But here Eakman does contest the validity of his sentence: He argues that the district court committed an error of law in assuming that the Bureau could lawfully place Eakman in a community corrections center, a mistake that he says fundamentally tainted the sentencing proceeding. Eakman seeks resentencing, not a determination that the Bureau's change in practice was unlawful or an order preventing his transfer from the community corrections center. Hence his claim is suitable for consideration under Section 2255. And because the district court denied Eakman's motion as a matter of law and without a hearing, we review its ruling de novo (United States v. Cleary, 46 F.3d 307, 309-10 (3d Cir. 1995)).

Section 2255 provides in pertinent part:

A prisoner in custody under sentence of a court established by Act of Congress claiming the right to be released upon the ground that the sentence was imposed in violation of the Constitution or laws of the United States, or that the court was without jurisdiction to impose such sentence, or that the sentence was in excess of the maximum authorized by law, or is otherwise subject to collateral attack, may move the court which imposed the sentence to vacate, set aside or correct the sentence.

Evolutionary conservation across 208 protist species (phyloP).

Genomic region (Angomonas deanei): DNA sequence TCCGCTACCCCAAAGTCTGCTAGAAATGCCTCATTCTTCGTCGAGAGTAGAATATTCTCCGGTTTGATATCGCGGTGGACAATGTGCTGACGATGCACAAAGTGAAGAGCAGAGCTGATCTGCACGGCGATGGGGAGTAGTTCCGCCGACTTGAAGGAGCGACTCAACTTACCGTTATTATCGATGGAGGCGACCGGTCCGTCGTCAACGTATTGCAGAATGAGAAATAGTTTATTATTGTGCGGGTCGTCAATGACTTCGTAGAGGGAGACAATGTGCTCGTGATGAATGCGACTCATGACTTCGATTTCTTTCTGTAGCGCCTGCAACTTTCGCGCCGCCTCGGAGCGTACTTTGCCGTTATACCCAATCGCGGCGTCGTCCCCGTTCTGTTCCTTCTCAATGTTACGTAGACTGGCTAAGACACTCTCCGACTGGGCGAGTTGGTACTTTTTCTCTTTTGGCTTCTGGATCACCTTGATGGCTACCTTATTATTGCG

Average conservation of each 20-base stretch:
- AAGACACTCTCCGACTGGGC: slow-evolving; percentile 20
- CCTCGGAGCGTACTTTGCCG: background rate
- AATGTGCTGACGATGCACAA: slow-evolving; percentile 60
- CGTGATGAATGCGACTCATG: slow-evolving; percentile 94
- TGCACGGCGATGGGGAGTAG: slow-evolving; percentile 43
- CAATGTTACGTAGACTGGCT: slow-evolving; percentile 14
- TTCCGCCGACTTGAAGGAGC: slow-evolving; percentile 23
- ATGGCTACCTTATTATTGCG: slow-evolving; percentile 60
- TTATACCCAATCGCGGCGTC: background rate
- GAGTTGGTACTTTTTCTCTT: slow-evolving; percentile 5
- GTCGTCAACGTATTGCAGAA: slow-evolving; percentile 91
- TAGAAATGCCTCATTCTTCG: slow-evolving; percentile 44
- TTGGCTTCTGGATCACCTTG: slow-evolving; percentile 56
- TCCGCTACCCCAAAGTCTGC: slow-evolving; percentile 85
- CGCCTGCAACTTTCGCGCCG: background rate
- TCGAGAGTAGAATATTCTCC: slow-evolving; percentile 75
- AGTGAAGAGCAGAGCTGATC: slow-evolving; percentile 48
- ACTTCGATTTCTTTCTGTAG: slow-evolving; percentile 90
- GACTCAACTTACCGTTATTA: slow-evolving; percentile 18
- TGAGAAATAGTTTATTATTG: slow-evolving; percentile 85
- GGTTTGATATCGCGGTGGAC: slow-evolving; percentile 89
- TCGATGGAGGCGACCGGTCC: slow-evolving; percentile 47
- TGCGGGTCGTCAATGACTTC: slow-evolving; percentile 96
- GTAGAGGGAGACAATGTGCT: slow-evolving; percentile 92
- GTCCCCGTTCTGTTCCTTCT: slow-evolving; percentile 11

Unless the motion and the files and records of the case conclusively show that the prisoner is entitled to no relief, the court shall cause notice thereof to be served upon the United States attorney, grant a prompt hearing thereon, determine the issues and make findings of fact and conclusions of law with respect thereto. If the court finds that the judgment was rendered without jurisdiction, or that the sentence imposed was not authorized by law or otherwise open to collateral attack, or that there has been such a denial or infringement of the constitutional rights of the prisoner as to render the judgment vulnerable to collateral attack, the court shall vacate and set the judgment aside and shall discharge the prisoner or resentence him or grant a new trial or correct the sentence as may appear appropriate.

Because Eakman raises no issues as to the constitutionality or lawfulness of the sentence

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itself, and because nothing in the record suggests that the district court lacked jurisdiction to impose the sentence, we need decide only whether the record...